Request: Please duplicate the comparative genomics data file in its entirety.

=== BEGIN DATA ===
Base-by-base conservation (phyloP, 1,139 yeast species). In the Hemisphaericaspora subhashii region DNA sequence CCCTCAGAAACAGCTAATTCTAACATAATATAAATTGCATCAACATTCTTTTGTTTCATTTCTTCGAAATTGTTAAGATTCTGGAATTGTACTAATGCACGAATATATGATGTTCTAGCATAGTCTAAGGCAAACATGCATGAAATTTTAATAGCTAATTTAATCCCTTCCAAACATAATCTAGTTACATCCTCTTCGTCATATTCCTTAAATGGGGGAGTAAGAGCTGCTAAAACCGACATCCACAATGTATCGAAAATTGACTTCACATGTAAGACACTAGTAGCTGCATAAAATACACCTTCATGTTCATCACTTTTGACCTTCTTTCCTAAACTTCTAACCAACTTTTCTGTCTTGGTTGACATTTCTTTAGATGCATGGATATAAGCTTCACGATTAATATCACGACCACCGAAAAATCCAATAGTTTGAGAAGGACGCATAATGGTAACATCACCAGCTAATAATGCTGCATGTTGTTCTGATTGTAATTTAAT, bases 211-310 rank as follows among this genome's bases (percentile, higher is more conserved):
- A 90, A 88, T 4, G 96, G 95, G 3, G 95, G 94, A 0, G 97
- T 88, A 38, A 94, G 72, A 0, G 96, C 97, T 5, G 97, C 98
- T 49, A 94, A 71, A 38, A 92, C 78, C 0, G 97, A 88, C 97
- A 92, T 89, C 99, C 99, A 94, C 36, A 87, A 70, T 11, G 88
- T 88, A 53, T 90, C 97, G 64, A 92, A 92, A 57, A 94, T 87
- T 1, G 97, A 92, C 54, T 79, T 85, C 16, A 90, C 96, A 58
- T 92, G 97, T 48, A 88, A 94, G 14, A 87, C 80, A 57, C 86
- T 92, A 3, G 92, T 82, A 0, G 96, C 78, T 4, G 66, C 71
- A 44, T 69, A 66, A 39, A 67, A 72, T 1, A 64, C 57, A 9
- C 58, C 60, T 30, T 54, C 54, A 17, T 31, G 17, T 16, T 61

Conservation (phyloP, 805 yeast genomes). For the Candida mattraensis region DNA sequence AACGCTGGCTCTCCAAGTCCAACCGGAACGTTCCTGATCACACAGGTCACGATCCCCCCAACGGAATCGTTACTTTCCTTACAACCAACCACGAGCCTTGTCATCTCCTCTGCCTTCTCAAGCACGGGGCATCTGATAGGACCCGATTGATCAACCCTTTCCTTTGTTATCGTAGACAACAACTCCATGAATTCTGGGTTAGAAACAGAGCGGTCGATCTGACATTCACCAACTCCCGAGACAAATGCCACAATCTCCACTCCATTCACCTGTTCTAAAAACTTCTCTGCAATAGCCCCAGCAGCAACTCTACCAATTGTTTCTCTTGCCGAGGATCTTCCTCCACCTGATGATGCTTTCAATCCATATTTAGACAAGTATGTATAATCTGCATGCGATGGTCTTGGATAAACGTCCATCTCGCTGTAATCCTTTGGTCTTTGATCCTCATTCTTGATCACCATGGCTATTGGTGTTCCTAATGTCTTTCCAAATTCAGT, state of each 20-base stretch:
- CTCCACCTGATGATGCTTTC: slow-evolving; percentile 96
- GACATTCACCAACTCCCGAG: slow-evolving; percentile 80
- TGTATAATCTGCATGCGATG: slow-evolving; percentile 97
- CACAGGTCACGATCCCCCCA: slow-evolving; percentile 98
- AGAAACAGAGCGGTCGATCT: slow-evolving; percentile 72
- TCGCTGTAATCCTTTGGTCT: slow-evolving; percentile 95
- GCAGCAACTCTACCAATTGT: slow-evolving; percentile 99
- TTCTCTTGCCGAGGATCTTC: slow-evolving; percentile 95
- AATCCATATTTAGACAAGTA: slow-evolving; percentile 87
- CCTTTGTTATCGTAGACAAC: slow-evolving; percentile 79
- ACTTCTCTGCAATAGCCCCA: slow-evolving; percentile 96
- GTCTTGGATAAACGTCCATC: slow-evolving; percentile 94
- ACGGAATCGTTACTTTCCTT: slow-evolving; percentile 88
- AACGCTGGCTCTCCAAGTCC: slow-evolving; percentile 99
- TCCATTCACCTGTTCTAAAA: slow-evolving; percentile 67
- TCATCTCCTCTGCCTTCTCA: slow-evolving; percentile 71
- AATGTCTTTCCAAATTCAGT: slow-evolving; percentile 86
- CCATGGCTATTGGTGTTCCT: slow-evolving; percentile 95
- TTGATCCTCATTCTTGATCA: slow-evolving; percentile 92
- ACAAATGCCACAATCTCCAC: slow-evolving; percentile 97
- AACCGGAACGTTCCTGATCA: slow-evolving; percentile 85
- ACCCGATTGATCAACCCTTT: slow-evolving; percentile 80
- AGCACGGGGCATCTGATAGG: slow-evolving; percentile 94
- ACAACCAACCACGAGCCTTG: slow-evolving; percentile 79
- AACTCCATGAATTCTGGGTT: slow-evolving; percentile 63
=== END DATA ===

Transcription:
Base-by-base conservation (phyloP, 1,139 yeast species). In the Hemisphaericaspora subhashii region DNA sequence CCCTCAGAAACAGCTAATTCTAACATAATATAAATTGCATCAACATTCTTTTGTTTCATTTCTTCGAAATTGTTAAGATTCTGGAATTGTACTAATGCACGAATATATGATGTTCTAGCATAGTCTAAGGCAAACATGCATGAAATTTTAATAGCTAATTTAATCCCTTCCAAACATAATCTAGTTACATCCTCTTCGTCATATTCCTTAAATGGGGGAGTAAGAGCTGCTAAAACCGACATCCACAATGTATCGAAAATTGACTTCACATGTAAGACACTAGTAGCTGCATAAAATACACCTTCATGTTCATCACTTTTGACCTTCTTTCCTAAACTTCTAACCAACTTTTCTGTCTTGGTTGACATTTCTTTAGATGCATGGATATAAGCTTCACGATTAATATCACGACCACCGAAAAATCCAATAGTTTGAGAAGGACGCATAATGGTAACATCACCAGCTAATAATGCTGCATGTTGTTCTGATTGTAATTTAAT, bases 211-310 rank as follows among this genome's bases (percentile, higher is more conserved):
- A 90, A 88, T 4, G 96, G 95, G 3, G 95, G 94, A 0, G 97
- T 88, A 38, A 94, G 72, A 0, G 96, C 97, T 5, G 97, C 98
- T 49, A 94, A 71, A 38, A 92, C 78, C 0, G 97, A 88, C 97
- A 92, T 89, C 99, C 99, A 94, C 36, A 87, A 70, T 11, G 88
- T 88, A 53, T 90, C 97, G 64, A 92, A 92, A 57, A 94, T 87
- T 1, G 97, A 92, C 54, T 79, T 85, C 16, A 90, C 96, A 58
- T 92, G 97, T 48, A 88, A 94, G 14, A 87, C 80, A 57, C 86
- T 92, A 3, G 92, T 82, A 0, G 96, C 78, T 4, G 66, C 71
- A 44, T 69, A 66, A 39, A 67, A 72, T 1, A 64, C 57, A 9
- C 58, C 60, T 30, T 54, C 54, A 17, T 31, G 17, T 16, T 61

Conservation (phyloP, 805 yeast genomes). For the Candida mattraensis region DNA sequence AACGCTGGCTCTCCAAGTCCAACCGGAACGTTCCTGATCACACAGGTCACGATCCCCCCAACGGAATCGTTACTTTCCTTACAACCAACCACGAGCCTTGTCATCTCCTCTGCCTTCTCAAGCACGGGGCATCTGATAGGACCCGATTGATCAACCCTTTCCTTTGTTATCGTAGACAACAACTCCATGAATTCTGGGTTAGAAACAGAGCGGTCGATCTGACATTCACCAACTCCCGAGACAAATGCCACAATCTCCACTCCATTCACCTGTTCTAAAAACTTCTCTGCAATAGCCCCAGCAGCAACTCTACCAATTGTTTCTCTTGCCGAGGATCTTCCTCCACCTGATGATGCTTTCAATCCATATTTAGACAAGTATGTATAATCTGCATGCGATGGTCTTGGATAAACGTCCATCTCGCTGTAATCCTTTGGTCTTTGATCCTCATTCTTGATCACCATGGCTATTGGTGTTCCTAATGTCTTTCCAAATTCAGT, state of each 20-base stretch:
- CTCCACCTGATGATGCTTTC: slow-evolving; percentile 96
- GACATTCACCAACTCCCGAG: slow-evolving; percentile 80
- TGTATAATCTGCATGCGATG: slow-evolving; percentile 97
- CACAGGTCACGATCCCCCCA: slow-evolving; percentile 98
- AGAAACAGAGCGGTCGATCT: slow-evolving; percentile 72
- TCGCTGTAATCCTTTGGTCT: slow-evolving; percentile 95
- GCAGCAACTCTACCAATTGT: slow-evolving; percentile 99
- TTCTCTTGCCGAGGATCTTC: slow-evolving; percentile 95
- AATCCATATTTAGACAAGTA: slow-evolving; percentile 87
- CCTTTGTTATCGTAGACAAC: slow-evolving; percentile 79
- ACTTCTCTGCAATAGCCCCA: slow-evolving; percentile 96
- GTCTTGGATAAACGTCCATC: slow-evolving; percentile 94
- ACGGAATCGTTACTTTCCTT: slow-evolving; percentile 88
- AACGCTGGCTCTCCAAGTCC: slow-evolving; percentile 99
- TCCATTCACCTGTTCTAAAA: slow-evolving; percentile 67
- TCATCTCCTCTGCCTTCTCA: slow-evolving; percentile 71
- AATGTCTTTCCAAATTCAGT: slow-evolving; percentile 86
- CCATGGCTATTGGTGTTCCT: slow-evolving; percentile 95
- TTGATCCTCATTCTTGATCA: slow-evolving; percentile 92
- ACAAATGCCACAATCTCCAC: slow-evolving; percentile 97
- AACCGGAACGTTCCTGATCA: slow-evolving; percentile 85
- ACCCGATTGATCAACCCTTT: slow-evolving; percentile 80
- AGCACGGGGCATCTGATAGG: slow-evolving; percentile 94
- ACAACCAACCACGAGCCTTG: slow-evolving; percentile 79
- AACTCCATGAATTCTGGGTT: slow-evolving; percentile 63